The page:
|NARRATIVE OF LOUIS ASA-ASA, -- A CAPTURED AFRICAN.|
|The Negro Boy's Narrative.|
My father's name was Clashoquin; mine is Asa-Asa. He lived in a country called Bycla, near Egie, a large town. Egie is as large as Brighton; it was some way from the sea. I had five brothers and sisters. We all lived together with my father and mother; he kept a horse, and was respectable, but not one of the great men. My uncle was one of the great men at Egie: he could make men come and work for him: his name was Otou. He had a great deal of land and cattle. My father sometimes worked on his own land, and used to make charcoal. I was too little to work; my eldest brother used to work on the land; and we were all very happy.
A great many people, whom we called Adinyes, set fire to Egie in the morning before daybreak; there were some thousands of them. They killed a great many, and burnt all their houses. They staid two days, and then carried away all the people whom they did not kill.
They came again every now and then for a month, as long as they could find people to carry away. They used to tie them by the feet, except when they were taking them off, and then they let them loose; but if they offered to run away, they would shoot them. I lost a great many friends and relations at Egie; about a dozen. They sold all they carried away, to be slaves. I know this because I afterwards saw them as slaves on the other side of the sea. They took away brothers, and sisters, and husbands, and wives; they did not care about this. They were sold for cloth or gunpowder, sometimes for salt or guns; sometimes they got four or five guns for a man: they were English guns, made like my master's that I clean for his shooting. The Adinyés burnt a great many places besides Egie. They burnt all the country wherever they found villages; they used to shoot men, women, and children, if they ran away.
They came to us about eleven o'clock one day, and directly they came they set our house on fire. All of us had run away. We kept together, and went into the woods, and stopped there two days. The Adinyés then went away, and we returned home and found every thing burnt. We tried to build a little shed, and were beginning to get comfortable
In about a week after we got back, the Adinyés returned, and burnt all the sheds and houses they had left standing. We all ran away again; we went to the woods as we had done before.--They followed us the next day. We went farther into the woods, and staid there about four days and nights; we were half starved; we only got a few potatoes. My uncle Otou was with us. At the end of this time, the Adinyés found us. We ran away. They called my uncle to go to them; but he refused, and they shot him immediately: they killed him. The rest of us ran on, and they did not get at us till the next day. I ran up into a tree: they followed me and brought me down. They tied my feet. I do not know if they found my father and mother, and brothers and sisters: they had run faster than me, and were half a mile farther when I got up into the tree: I have never seen them since.--There was a man who ran up into the tree with me: I believe they shot him, for I never saw him again.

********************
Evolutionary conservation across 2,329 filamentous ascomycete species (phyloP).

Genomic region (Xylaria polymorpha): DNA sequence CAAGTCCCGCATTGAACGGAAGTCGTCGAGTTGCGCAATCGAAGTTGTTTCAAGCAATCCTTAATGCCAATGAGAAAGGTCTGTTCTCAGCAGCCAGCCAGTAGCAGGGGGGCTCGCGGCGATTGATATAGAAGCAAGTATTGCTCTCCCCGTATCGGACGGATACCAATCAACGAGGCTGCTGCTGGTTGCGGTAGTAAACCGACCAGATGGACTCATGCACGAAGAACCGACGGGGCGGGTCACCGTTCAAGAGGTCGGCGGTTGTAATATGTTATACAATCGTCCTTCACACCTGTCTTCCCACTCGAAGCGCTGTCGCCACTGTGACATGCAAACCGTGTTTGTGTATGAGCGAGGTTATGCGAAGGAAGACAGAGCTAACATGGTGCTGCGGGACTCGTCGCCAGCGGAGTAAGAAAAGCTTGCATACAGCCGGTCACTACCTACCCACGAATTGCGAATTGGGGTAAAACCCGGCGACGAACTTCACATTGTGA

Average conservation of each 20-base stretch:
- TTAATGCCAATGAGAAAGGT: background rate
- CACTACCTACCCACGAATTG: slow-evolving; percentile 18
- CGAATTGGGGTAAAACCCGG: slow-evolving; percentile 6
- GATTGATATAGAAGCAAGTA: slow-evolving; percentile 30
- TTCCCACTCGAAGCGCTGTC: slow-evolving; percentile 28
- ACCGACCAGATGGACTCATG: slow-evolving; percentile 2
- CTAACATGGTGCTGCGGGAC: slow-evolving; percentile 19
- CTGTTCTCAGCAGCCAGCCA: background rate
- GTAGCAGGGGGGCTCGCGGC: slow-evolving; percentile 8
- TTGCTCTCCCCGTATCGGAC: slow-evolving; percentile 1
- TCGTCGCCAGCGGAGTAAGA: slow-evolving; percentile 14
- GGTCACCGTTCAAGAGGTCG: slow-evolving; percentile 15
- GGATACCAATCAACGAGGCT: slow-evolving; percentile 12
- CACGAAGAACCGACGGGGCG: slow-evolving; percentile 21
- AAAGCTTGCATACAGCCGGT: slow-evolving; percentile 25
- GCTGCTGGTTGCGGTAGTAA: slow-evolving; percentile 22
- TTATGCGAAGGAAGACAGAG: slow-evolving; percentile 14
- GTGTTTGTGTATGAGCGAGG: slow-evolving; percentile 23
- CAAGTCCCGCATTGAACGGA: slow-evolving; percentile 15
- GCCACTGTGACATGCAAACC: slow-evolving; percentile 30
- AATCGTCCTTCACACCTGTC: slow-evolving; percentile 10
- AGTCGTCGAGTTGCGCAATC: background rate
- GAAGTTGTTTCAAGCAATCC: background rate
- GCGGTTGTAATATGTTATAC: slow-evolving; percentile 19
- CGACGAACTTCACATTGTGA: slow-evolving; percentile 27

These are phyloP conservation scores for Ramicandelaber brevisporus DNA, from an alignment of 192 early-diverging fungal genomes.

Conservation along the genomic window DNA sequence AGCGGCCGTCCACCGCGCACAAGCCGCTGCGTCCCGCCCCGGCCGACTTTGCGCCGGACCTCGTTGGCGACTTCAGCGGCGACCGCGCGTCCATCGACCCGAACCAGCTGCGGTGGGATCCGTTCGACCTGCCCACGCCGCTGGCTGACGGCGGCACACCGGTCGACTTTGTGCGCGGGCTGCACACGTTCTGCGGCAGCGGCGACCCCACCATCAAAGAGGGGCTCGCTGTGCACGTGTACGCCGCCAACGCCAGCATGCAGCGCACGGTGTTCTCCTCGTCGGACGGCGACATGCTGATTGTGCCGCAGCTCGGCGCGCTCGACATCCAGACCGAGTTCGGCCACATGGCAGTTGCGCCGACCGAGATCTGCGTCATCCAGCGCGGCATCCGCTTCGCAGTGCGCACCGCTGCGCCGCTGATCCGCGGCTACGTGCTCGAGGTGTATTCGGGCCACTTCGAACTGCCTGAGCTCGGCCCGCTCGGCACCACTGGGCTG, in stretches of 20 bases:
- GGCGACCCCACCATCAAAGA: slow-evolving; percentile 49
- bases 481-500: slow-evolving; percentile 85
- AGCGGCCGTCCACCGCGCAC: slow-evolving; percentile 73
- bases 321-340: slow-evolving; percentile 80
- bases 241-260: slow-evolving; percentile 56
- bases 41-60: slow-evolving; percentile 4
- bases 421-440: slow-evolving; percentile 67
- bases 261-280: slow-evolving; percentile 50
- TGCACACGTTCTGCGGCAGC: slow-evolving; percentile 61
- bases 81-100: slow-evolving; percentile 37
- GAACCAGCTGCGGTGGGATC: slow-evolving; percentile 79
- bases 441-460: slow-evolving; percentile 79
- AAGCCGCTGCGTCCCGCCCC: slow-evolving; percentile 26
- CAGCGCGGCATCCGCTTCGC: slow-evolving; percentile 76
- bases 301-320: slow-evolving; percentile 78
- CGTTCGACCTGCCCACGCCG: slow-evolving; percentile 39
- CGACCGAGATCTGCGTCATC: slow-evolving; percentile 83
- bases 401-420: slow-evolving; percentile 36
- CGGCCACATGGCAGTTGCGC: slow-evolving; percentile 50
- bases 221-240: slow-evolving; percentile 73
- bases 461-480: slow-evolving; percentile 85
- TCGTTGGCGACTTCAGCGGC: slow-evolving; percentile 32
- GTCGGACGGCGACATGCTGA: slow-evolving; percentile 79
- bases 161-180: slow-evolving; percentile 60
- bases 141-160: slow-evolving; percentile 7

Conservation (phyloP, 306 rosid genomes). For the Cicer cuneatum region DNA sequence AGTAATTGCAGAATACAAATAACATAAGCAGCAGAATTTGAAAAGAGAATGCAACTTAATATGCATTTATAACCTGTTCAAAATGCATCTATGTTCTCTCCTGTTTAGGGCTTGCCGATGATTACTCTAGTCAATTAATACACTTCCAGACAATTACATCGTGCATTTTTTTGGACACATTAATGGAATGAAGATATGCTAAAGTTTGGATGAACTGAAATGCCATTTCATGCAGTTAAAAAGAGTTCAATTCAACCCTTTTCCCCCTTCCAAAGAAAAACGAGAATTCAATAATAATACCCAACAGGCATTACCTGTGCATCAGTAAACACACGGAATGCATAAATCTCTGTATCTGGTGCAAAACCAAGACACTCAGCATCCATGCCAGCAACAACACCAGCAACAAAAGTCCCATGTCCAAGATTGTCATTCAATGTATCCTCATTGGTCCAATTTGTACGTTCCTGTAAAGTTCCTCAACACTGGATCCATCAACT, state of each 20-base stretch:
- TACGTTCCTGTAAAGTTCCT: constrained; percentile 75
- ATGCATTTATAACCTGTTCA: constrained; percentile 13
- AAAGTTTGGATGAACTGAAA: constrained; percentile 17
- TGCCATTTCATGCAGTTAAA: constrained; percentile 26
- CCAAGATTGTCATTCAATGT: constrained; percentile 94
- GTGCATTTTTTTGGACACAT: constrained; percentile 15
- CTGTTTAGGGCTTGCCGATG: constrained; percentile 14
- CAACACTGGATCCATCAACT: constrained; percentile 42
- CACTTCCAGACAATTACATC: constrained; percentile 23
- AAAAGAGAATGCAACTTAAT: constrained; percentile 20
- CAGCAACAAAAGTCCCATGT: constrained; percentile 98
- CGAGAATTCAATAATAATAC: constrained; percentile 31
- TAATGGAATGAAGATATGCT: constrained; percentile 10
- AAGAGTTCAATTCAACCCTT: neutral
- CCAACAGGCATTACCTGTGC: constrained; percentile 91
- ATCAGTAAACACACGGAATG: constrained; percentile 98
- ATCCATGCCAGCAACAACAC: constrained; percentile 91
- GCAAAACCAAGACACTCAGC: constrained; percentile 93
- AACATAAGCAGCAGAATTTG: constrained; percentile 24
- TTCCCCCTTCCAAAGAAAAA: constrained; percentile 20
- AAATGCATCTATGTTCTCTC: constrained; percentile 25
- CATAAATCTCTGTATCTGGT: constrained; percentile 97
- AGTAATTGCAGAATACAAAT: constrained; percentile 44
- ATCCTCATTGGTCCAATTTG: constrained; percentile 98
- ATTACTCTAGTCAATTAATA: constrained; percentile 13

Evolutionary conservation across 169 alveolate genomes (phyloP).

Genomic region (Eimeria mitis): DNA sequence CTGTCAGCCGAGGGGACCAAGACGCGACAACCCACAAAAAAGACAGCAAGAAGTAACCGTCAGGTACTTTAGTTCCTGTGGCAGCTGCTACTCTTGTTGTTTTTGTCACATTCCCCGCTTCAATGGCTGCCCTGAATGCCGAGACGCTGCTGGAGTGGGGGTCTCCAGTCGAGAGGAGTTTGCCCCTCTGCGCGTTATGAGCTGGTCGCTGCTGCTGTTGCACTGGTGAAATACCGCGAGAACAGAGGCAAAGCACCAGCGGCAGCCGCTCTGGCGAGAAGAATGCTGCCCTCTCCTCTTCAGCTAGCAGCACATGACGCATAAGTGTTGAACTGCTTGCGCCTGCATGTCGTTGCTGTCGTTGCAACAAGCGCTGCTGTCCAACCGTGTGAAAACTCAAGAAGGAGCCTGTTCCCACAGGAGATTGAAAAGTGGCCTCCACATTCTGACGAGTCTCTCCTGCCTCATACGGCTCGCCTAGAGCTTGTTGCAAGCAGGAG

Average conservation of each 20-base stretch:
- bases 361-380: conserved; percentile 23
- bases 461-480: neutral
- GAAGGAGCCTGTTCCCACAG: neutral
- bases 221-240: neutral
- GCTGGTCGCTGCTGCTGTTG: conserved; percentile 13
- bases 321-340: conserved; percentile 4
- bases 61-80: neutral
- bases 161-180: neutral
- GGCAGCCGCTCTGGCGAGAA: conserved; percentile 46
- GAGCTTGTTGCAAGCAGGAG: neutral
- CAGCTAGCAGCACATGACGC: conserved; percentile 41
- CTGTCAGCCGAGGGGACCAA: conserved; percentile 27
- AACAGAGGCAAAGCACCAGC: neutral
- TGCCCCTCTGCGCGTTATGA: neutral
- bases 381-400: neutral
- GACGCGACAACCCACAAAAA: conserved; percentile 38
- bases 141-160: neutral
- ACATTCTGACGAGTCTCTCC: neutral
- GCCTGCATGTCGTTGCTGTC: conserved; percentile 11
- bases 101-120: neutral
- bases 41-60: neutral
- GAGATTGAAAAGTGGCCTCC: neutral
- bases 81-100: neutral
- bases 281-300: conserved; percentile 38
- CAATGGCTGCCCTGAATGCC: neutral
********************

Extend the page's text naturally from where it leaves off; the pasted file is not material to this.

They carried away about twenty besides me. They carried us to the sea. They did not beat us: they only killed one man, who was very ill and too weak to carry his load: they made all of us carry chickens and meat for our food; but this poor man could not carry his load, and they ran him through the body with a sword.--He was a neighbour of ours. When we got to the sea they sold all of us, but not to the same person. They sold us for money; and I was sold six times over, sometimes for money, sometimes for cloth, and sometimes for a gun. I was about thirteen years old. It was about half a year from the time I was taken, before I saw the white people.
We were taken in a boat from place to place, and sold at every place we stopped at. In about six months we got to a ship, in which we first saw white people: they were French. They bought us. We found here a great many other slaves; there were about eighty, including women and children. The Frenchmen sent away all but five of us into another very large ship. We five staid on board till we got to England, which was about five or six months. The slaves we saw on board the ship were chained together by the legs below deck, so close they could not move. They were flogged very cruelly: I saw one of them flogged till he died; we could not tell what for. They gave them enough to eat. The place they were confined in below deck was so hot and nasty I could not bear to be in it. A great many of the slaves were ill, but they were not attended to. They used to flog me very bad on board the ship: the captain cut my head very bad one time.
"I am very happy to be in England, as far as I am very well;--but "I have no friend belonging to me, but God, who will take care of me "as he has done already. I am very glad I have come to England, to "know who God is. I should like much to see my friends again, but "I do not now wish to go back to them: for if I go back to my own
" London, January 31, 1831."